|The MGA With An Attitude
BULLET CONNECTORS - Living With Them - ET-103C
At 05:57 AM 1/5/06, Michael Sloan wrote:
>"I definitely like the older stuff. .... it is not rocket science. .... And the British stuff has the electrics by Lucas (the Prince of Darkness)."
This takes a little getting used to. The greatest problem is with in-line bullet connectors in the wiring harness, as they tend to corrode. Prescribed maintenance used to be periodic cleaning of the female connectors with a small round wire brush, similar to a small bore rifle cleaning brush. But the female connectors are cheap enough to toss out and replace with new ones. Start by replacing all the female connectors with new ones, chemically clean the male bullets, and put them back together with a touch of silicone grease inside to prevent future corrosion. This applies to all of the bullet connectors in the engine compartment, and at all of the front, rear, and corner lamps.
If you need to replace a bullet connector, be sure to get it properly soldered onto the wire, no cold solder joints allowed. Use new bullets. Heat the bullet and let the bullet heat the wire, because the bullet is the heavier part. Wait patiently for the wire to get hot enough to melt the solder. Both parts must be hot enough to melt solder, or it won't stick. Also use resin core solder for copper wire.
When you insert the wire it should stick out the end of the bullet a little. Flare the end of the wire out to be wider than the hole in the tip of the bullet, but take care no to get too much wire outside (still must go inside of the snap connector). Then when you get the wire to hold solder, after it's cooled the lump on the end could not possibly pull through the hole (even if it was a cold solder joint).
For the bullet connectors in the harness immediately behind the right rear wheel, cut off all the bullets and solder the wires and cover with shrink tubing, or join with crimp connectors. Bind it all up with tape, and tie wrap the harness to the frame so it can't move. This is a HUGE improvement for long term reliability (as long as it's not for concours). The only reason there are connectors at that location is to allow the rear harness to be installed in the body before the body is placed on the frame (in original factory production). Those junctions never need to be separated in the real world. When the body may need to be removed for future restoration work you can pull the wires out of the corner lights and leave the rear harness connected to the side harness.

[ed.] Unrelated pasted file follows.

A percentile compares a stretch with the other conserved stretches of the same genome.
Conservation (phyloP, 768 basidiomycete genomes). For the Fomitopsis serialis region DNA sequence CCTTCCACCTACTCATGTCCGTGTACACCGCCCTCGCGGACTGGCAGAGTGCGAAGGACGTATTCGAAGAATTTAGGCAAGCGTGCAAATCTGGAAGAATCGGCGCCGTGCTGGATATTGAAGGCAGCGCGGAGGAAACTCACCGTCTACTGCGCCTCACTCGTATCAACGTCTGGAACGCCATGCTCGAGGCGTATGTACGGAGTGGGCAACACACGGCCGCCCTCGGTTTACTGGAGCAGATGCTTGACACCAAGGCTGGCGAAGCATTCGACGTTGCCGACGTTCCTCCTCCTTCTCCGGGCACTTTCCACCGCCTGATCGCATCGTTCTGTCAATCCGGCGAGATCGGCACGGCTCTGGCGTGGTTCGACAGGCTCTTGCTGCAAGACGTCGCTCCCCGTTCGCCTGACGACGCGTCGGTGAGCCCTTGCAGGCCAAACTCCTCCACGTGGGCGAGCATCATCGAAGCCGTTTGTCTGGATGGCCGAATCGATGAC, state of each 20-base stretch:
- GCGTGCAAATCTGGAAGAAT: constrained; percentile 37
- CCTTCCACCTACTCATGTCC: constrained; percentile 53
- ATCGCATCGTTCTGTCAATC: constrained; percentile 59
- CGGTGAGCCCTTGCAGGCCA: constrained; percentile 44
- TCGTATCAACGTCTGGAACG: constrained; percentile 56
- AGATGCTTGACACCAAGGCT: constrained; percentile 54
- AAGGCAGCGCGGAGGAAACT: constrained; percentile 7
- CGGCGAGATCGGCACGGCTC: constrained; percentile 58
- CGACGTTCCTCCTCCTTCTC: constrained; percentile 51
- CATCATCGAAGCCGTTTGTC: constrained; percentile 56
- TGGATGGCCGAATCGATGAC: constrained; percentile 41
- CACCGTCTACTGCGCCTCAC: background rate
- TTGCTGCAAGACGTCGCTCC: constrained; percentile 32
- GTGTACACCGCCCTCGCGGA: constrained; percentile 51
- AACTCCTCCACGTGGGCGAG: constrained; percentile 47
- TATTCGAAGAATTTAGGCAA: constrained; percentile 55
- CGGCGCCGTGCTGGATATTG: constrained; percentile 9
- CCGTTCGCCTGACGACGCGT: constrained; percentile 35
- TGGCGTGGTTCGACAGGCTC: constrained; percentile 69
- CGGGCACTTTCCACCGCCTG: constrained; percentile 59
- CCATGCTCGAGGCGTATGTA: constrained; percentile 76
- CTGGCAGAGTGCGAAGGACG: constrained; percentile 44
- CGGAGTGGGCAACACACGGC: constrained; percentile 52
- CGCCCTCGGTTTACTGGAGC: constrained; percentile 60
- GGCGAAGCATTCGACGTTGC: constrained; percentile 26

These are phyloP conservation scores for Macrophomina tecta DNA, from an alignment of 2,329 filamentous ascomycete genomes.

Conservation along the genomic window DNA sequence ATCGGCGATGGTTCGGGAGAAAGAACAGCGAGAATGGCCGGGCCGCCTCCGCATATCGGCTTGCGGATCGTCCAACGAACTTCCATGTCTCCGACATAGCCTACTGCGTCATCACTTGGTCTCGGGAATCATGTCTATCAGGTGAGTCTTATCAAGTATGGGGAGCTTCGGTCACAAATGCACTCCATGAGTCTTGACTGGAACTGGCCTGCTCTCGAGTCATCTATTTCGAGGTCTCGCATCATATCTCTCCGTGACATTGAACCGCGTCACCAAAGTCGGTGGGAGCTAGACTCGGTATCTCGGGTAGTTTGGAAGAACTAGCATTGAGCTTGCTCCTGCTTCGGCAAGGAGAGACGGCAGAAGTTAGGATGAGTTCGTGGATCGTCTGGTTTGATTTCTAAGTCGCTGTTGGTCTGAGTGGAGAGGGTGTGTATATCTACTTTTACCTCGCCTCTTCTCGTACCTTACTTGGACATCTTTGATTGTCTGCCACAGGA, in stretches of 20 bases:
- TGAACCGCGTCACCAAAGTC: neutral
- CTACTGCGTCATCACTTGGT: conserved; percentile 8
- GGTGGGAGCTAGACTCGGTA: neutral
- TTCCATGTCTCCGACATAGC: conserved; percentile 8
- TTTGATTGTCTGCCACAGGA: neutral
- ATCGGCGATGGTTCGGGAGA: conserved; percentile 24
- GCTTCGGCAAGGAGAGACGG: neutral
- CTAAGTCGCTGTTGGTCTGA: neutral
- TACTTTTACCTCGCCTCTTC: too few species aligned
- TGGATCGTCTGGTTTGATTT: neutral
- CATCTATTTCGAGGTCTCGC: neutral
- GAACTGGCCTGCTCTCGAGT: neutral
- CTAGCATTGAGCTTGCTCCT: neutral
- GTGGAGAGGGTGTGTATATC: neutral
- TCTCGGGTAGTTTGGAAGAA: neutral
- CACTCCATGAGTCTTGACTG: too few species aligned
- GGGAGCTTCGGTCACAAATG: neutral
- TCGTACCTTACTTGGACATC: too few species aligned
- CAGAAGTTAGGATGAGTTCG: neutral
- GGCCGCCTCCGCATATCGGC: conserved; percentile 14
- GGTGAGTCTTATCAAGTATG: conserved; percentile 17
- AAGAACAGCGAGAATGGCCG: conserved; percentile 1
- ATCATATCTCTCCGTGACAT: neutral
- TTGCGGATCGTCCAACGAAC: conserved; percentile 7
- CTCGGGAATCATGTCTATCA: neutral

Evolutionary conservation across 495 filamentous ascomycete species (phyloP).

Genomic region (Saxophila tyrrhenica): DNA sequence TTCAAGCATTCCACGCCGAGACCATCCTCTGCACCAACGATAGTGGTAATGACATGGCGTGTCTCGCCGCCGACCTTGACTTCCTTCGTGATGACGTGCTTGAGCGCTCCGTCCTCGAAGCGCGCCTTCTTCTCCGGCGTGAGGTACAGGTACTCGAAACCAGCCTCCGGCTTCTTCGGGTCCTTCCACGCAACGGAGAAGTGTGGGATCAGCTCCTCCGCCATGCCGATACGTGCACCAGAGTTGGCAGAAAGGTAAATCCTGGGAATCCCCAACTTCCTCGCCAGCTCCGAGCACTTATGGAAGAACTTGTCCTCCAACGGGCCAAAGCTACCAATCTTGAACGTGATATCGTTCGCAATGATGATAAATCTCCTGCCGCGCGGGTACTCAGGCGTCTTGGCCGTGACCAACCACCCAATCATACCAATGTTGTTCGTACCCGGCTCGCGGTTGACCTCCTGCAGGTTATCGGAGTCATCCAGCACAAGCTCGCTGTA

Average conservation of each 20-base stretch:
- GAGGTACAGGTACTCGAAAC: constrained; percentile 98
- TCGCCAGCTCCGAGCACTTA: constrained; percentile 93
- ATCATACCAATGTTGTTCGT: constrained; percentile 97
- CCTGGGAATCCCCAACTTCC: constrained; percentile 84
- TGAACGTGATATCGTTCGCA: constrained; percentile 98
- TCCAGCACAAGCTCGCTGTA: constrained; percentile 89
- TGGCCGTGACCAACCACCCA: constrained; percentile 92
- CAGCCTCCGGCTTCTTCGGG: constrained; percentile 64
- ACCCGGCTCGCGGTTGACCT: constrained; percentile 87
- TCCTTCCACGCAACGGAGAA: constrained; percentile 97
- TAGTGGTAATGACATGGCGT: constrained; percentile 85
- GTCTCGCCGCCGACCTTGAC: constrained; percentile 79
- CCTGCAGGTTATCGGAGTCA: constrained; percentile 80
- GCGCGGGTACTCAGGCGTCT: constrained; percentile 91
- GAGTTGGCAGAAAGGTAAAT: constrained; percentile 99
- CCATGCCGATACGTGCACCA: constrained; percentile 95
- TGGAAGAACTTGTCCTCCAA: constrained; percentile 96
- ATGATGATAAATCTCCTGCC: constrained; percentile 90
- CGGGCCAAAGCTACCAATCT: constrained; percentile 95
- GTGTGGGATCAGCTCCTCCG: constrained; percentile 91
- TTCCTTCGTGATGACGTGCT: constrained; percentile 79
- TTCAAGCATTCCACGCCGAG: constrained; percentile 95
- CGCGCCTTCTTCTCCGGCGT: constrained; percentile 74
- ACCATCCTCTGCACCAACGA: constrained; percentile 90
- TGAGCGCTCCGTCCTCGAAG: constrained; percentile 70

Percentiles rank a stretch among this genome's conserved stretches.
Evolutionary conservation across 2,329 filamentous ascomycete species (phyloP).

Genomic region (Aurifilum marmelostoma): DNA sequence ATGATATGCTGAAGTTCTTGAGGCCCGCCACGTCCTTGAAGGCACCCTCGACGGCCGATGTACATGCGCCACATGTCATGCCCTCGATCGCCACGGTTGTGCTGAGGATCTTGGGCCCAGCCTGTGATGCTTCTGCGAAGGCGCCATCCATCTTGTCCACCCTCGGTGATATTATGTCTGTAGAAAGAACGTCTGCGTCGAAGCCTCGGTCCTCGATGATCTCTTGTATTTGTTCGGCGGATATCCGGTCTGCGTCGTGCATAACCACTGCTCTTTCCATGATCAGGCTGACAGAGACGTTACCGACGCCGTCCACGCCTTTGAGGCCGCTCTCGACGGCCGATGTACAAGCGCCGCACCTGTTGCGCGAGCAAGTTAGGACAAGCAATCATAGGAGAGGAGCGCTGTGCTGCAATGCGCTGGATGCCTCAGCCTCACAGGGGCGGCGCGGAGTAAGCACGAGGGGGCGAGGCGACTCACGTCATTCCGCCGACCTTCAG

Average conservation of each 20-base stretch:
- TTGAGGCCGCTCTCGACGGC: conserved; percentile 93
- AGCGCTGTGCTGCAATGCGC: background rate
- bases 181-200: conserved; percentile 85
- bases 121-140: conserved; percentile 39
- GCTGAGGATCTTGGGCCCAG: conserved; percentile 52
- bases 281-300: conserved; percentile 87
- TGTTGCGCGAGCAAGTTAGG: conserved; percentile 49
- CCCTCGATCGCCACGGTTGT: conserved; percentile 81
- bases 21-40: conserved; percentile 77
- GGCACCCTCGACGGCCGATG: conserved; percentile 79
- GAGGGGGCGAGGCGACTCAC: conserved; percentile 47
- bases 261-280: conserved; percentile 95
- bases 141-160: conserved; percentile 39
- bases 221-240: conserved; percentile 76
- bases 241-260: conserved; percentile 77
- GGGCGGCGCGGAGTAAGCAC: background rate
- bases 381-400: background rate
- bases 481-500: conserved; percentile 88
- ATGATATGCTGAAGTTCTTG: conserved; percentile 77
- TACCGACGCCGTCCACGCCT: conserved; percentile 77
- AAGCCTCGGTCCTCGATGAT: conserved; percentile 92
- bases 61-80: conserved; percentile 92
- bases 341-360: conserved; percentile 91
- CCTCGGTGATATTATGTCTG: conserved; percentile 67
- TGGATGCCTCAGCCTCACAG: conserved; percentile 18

The rest of the wire terminals on the MGA 1500 are screw posts, which never fail. Later production 1600 cars used push on connectors on the generator and distributor. By MK-II production time the voltage regulator also had Lucar connectors, which can be a problem. Good to use the earlier regulator with screw terminals (if it's not for concours show). The low current terminal on the distributor is generally not a problem (as long as the connector does not fall off from vibration). Keep an eye on the larger high current output terminal on the generator. If you have to use a replacement ignition switch with push on terminals, install a barrier strip to carry the high current going to the lighting switch so it doesn't go through the ignition switch input terminal.
Once you get the bullet connectors licked, and stick to screw terminals for the rest of the wiring, the Lucas stuff is generally reliable.